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PROGRESSIVE STUDIES IN ENGLISH-IV

ΑΝ ENGLISH GRAMMAR

FOR USE IN HIGH AND NORMAL SCHOOLS
AND IN COLLEGES

BY

ALMA BLOUNT, Ph. D.

ASSISTANT PROFESSOR OF ENGLISH IN THE MICHIGAN

STATE NORMAL COLLEGE

AND

CLARK SUTHERLAND NORTHUP, Ph. D.

ASSISTANT PROFESSOR OF ENGLISH IN

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PREFACE

In the opinion of the authors of this book technical grammar should not be taught in the first years of the high school. In the seventh and eighth grades the pupils have already studied the elements of English grammar, as discipline in the analysis of thought, as a preparation for the study of foreign tongues, and as an aid in composition. In the ninth and tenth grades they have not enough linguistic experience and added grasp of mind to make the continuation of English grammar a profitable study. But if, in the eleventh or twelfth grade (preferably in the latter), the student resume the study of the mother tongue, he will bring to it two or three years of scholastic discipline and experience beyond that of the eighth grade, and will be prepared to attack new and more difficult problems.

In preparing this treatise on English grammar, the authors have assumed on the part of the students such knowledge of the subject as would be obtained from the study of an elementary text-for example, the Elementary Grammar of this series of language books, PROGRESSIVE STUDIES IN ENGLISH. An attempt is here made to furnish the text needed for two classes of more advanced students: first, those who require a book of medium difficulty; and, secondly, those who require a comprehensive and scientific treatise. For the first class the matter printed in the type of the regular text will probably be sufficient, though among such students questions will doubtless arise that will require reference to other portions of the volume. The second class, the more mature students of normal schools and colleges, should endeavor to master the principles developed in the historical and other material printed in smaller type. In case circumstances require rearrangement and condensation of the text, attention is called to the fact that English furnishes far richer material for the study of syntax than for the study of inflection.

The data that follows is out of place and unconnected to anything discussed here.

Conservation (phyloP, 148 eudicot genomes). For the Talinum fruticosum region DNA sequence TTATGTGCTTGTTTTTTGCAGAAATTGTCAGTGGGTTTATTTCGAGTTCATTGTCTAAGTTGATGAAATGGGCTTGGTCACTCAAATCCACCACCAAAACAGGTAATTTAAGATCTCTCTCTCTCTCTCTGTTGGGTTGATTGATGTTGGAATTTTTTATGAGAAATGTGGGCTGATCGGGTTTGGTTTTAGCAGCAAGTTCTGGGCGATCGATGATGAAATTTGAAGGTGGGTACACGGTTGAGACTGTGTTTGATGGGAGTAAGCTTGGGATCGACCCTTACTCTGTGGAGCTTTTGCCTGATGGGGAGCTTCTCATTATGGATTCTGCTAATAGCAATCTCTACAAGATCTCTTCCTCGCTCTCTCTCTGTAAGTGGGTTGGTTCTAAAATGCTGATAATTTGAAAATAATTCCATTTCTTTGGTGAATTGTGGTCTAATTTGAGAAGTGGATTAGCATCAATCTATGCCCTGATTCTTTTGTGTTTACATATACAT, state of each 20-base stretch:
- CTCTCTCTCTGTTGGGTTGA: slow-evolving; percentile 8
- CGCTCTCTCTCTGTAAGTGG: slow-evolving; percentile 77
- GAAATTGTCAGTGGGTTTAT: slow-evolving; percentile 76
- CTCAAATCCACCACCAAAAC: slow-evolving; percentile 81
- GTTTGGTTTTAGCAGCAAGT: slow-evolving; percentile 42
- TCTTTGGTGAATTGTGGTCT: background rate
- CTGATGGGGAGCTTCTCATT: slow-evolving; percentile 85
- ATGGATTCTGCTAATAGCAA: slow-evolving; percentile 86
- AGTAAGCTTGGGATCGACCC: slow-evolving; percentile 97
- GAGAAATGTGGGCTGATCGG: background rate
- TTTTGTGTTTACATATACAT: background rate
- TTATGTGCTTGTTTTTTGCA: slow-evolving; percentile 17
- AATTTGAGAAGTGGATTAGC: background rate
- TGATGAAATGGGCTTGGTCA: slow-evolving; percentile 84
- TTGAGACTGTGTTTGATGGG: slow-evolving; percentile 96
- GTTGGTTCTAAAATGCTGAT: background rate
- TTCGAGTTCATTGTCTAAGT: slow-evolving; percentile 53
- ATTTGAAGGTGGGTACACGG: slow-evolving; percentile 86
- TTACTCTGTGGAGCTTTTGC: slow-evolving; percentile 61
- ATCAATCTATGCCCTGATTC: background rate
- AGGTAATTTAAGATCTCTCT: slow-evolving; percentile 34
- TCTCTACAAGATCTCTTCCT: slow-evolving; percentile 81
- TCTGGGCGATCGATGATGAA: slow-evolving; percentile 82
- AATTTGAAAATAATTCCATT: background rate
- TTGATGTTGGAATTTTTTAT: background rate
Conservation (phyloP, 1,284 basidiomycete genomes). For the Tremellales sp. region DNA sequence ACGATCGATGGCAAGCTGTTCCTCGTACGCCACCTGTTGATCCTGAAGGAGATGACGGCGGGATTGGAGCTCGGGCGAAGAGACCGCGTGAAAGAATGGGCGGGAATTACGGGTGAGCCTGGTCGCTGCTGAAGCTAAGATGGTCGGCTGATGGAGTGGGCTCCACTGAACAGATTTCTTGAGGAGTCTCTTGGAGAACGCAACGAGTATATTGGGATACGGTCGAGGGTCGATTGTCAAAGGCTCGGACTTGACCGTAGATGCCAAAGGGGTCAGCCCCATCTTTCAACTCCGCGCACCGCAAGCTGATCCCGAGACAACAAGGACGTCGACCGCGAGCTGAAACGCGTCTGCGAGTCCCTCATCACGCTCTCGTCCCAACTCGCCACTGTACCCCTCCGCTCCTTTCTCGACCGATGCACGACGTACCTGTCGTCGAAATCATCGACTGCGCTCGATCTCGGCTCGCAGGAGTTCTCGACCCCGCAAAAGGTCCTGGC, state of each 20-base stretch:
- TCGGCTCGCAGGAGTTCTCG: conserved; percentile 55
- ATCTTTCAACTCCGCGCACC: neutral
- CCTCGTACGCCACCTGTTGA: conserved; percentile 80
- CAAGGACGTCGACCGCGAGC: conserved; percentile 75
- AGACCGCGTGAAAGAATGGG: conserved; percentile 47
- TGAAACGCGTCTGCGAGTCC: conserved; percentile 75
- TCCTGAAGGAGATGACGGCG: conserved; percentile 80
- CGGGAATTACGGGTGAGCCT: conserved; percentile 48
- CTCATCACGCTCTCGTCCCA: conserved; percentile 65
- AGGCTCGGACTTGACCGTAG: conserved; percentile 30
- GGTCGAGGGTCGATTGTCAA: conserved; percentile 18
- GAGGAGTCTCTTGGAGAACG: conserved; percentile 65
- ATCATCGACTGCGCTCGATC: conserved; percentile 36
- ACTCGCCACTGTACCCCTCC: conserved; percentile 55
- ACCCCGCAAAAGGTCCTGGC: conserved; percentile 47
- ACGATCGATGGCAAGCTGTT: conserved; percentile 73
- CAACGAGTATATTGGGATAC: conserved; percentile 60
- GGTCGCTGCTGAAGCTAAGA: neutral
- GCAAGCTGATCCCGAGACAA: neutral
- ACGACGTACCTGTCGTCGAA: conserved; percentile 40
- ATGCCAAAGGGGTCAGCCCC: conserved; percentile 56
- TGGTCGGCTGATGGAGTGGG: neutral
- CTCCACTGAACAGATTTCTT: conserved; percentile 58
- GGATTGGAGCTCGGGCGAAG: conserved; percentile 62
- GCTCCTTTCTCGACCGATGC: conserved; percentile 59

The authors desire to acknowledge their indebtedness to the great English grammars of Maetzner and Koch, valuable mines

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